- What Do You Need To Go Off-Roading?
The natural terrain is uneven and can be unpredictable, so it’s important that you have the proper equipment for off-road driving. While technically you can go off-roading in any vehicle, trucks, SUVs and other high-riding vehicles are best suited to handle the bumps and bruises found off the beaten path. You might also want to use four-wheelers, dirt bikes, dune buggies or ATVs, which are specially designed for off-road driving. If you’re taking up off-roading as a hobby, a low-riding compact car probably isn’t going to cut it.
Depending on what type of off-roading you’re into, the type of vehicle – and vehicle modifications – you will need can vary. For instance, the same tires you use to drive over steep sand dunes probably aren’t going to be great for traversing boulders.
One of the best things about off-roading is that you get to talk in a new vocabulary. For example, are you into mudding, rock crawling, dune bashing or green laning? Do you know the break-over angle on your car? Do you know how to pick a good line? Find out more about these terms and what they’re all about in the next sections.
- What Age Can You Go Off-roading?
Honestly, anyone can go off-roading at any age, but it’s not safe for really young or really old people to do it. There are more children than ever before going off-roading, in particular, with ATVs (see below) and the allure of an exciting and versatile activity that can be shared and enjoyed by all members of the family is getting very popular.
There is an increasing number of manufacturers building ATV models that are designed specifically for children with smaller motors, bigger brakes and safety features designed to make them safer. Motocross is also more popular than it has ever been.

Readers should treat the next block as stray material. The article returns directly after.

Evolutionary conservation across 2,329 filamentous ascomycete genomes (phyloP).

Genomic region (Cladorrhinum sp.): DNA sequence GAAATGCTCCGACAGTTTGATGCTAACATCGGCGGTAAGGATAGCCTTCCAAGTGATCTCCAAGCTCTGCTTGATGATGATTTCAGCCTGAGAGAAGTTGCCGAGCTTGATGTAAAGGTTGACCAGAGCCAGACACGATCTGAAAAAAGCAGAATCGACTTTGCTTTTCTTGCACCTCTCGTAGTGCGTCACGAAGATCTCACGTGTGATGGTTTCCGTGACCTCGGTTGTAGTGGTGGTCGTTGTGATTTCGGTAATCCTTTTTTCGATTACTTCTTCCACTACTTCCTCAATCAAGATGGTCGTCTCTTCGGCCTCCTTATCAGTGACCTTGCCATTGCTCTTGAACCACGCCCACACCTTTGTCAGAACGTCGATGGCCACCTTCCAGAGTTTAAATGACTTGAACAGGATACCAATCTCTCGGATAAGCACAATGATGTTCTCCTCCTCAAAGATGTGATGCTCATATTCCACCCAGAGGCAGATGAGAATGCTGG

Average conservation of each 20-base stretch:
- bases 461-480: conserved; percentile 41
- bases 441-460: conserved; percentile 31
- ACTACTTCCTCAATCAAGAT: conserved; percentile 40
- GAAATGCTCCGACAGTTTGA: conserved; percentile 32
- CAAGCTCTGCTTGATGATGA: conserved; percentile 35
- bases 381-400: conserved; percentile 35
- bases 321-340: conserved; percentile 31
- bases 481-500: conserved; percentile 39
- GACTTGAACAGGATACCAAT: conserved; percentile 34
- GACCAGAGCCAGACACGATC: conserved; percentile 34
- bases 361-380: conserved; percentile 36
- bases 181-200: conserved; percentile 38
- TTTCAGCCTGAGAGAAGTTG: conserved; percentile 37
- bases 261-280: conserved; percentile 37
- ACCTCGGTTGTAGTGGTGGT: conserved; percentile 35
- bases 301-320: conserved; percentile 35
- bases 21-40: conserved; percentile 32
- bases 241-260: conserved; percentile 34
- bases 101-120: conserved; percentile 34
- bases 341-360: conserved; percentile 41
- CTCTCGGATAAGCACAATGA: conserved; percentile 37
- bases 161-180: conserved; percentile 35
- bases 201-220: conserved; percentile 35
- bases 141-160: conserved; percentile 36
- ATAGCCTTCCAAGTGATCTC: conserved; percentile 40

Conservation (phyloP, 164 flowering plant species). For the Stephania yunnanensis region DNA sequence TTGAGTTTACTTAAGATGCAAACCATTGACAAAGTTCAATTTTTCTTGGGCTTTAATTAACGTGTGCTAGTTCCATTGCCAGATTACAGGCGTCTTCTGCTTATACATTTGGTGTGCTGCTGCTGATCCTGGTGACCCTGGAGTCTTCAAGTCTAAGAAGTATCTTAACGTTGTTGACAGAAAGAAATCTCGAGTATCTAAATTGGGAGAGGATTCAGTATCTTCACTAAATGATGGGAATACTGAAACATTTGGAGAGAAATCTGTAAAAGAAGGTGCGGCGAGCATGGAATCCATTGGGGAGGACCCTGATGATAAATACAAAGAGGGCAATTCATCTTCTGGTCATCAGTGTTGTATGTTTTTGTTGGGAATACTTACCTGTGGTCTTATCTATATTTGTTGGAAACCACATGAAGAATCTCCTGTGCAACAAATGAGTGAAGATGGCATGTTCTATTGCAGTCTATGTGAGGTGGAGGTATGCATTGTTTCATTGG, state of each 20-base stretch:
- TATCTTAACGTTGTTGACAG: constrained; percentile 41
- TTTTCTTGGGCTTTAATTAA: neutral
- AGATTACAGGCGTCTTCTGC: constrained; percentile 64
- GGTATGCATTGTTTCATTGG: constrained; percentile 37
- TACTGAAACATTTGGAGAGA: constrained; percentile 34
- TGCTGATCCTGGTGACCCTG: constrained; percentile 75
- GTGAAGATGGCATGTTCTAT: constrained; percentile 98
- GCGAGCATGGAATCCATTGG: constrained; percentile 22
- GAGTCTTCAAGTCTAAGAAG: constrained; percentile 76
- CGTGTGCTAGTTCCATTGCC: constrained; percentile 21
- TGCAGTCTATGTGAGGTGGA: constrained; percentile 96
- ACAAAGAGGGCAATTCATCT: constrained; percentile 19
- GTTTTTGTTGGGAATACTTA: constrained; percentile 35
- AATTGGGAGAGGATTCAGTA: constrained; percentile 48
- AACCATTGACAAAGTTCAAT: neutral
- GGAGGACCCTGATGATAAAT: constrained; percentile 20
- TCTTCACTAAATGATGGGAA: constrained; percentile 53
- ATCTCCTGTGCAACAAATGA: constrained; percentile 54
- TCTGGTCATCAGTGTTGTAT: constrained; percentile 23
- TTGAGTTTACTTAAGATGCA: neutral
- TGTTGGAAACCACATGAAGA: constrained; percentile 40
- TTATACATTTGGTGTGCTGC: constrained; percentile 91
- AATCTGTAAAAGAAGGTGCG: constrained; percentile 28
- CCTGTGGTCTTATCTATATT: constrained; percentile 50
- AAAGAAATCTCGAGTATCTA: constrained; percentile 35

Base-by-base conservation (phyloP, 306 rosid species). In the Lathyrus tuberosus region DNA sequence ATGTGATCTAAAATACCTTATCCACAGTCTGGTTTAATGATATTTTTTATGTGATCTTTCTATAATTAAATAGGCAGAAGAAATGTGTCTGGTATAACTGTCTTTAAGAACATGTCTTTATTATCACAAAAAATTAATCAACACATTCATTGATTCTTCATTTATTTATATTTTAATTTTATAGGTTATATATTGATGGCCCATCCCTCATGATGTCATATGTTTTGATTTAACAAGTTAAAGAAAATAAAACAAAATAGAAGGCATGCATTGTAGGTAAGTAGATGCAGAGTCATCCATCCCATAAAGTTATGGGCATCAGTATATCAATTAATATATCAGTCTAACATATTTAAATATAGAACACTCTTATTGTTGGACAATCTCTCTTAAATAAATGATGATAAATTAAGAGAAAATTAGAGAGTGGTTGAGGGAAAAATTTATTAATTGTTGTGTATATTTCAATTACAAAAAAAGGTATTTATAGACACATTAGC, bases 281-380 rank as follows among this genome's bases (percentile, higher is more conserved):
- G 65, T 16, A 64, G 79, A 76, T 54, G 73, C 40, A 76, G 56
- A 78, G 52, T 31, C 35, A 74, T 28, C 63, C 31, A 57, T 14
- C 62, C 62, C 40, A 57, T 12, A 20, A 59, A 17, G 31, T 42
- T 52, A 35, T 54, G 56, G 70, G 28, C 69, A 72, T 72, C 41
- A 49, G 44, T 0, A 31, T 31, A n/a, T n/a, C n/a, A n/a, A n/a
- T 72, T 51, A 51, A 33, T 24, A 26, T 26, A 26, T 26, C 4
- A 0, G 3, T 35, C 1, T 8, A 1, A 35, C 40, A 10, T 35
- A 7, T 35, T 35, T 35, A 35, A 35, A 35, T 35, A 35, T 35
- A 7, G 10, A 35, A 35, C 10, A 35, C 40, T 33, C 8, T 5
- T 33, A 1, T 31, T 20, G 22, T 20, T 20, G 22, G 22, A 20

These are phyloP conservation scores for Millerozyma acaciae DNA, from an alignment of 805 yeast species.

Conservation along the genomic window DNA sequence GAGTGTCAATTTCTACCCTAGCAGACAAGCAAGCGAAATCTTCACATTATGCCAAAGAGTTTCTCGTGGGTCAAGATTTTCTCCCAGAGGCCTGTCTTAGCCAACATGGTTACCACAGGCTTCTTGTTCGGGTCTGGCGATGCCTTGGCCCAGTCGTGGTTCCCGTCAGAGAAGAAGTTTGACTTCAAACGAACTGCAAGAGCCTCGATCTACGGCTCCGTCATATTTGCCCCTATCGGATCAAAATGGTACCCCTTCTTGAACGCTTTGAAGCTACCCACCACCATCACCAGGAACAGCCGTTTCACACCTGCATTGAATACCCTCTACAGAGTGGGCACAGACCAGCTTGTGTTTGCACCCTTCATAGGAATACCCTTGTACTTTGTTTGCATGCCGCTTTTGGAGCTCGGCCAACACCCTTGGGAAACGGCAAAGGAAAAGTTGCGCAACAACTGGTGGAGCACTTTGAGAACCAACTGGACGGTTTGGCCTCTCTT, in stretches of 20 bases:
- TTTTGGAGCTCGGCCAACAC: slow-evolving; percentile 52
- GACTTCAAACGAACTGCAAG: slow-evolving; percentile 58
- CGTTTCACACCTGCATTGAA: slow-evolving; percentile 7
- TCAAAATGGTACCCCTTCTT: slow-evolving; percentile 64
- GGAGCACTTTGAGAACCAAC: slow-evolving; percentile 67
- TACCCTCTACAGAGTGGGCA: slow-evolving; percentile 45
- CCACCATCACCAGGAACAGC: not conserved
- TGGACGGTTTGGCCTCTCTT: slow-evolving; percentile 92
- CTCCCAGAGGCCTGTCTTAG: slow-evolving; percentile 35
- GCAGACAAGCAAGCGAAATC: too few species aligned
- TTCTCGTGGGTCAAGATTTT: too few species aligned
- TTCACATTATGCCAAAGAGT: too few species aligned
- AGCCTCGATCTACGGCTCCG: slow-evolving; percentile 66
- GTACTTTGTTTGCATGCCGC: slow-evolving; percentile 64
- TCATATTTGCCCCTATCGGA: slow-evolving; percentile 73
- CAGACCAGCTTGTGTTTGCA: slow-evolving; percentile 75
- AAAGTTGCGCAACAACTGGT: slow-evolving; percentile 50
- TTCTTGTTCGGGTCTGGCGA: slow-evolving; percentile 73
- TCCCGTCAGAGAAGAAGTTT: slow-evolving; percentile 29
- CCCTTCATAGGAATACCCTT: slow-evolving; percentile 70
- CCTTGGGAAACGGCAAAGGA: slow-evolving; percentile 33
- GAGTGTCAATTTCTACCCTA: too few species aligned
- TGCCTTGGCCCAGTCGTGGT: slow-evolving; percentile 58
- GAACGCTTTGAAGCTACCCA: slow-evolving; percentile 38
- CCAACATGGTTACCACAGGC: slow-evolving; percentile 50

As we said above, off-roading can be regulated in your local area and may include age restrictions, so check first before you buy anything or go anywhere.
- What Is An ATV?
An all-terrain vehicle (ATV), sometimes called a quad or quad bike, three-track, three-wheeler, four-track, four-wheeler or quadricycle, as defined by the American National Standards Institute (ANSI), is a 3 or 4 wheeled vehicle with low-pressure tires with a seat straddled by the operator, known as a rider, and handlebars to steer it.
As the name suggests, ATVs are designed to handle a wide variety of different terrains. Although ATVs are street-legal in some countries, they are not street-legal in most States in America.
By the current ANSI definition, ATVs are meant to be used by a single person, although some manufacturers have developed ATVs that can carry a single passenger as well. These are known as tandem ATVs.
The rider sits on and operates these vehicles like a motorcycle, but the extra 1 or 2 wheels give more stability at slower speeds. Dirt bikes are considered to be ATVs as they were designed for off-road use only, although, of course, you also see people riding them on the road. Although most ATVs are equipped with 3 or 4 wheels, 6-wheel models exist for specialized applications.
As with all off-road vehicles, people LOVE to modify, customise and personalise them, known as modding.
See you out on the trails, friend!
The Not Just A Hobby.com Team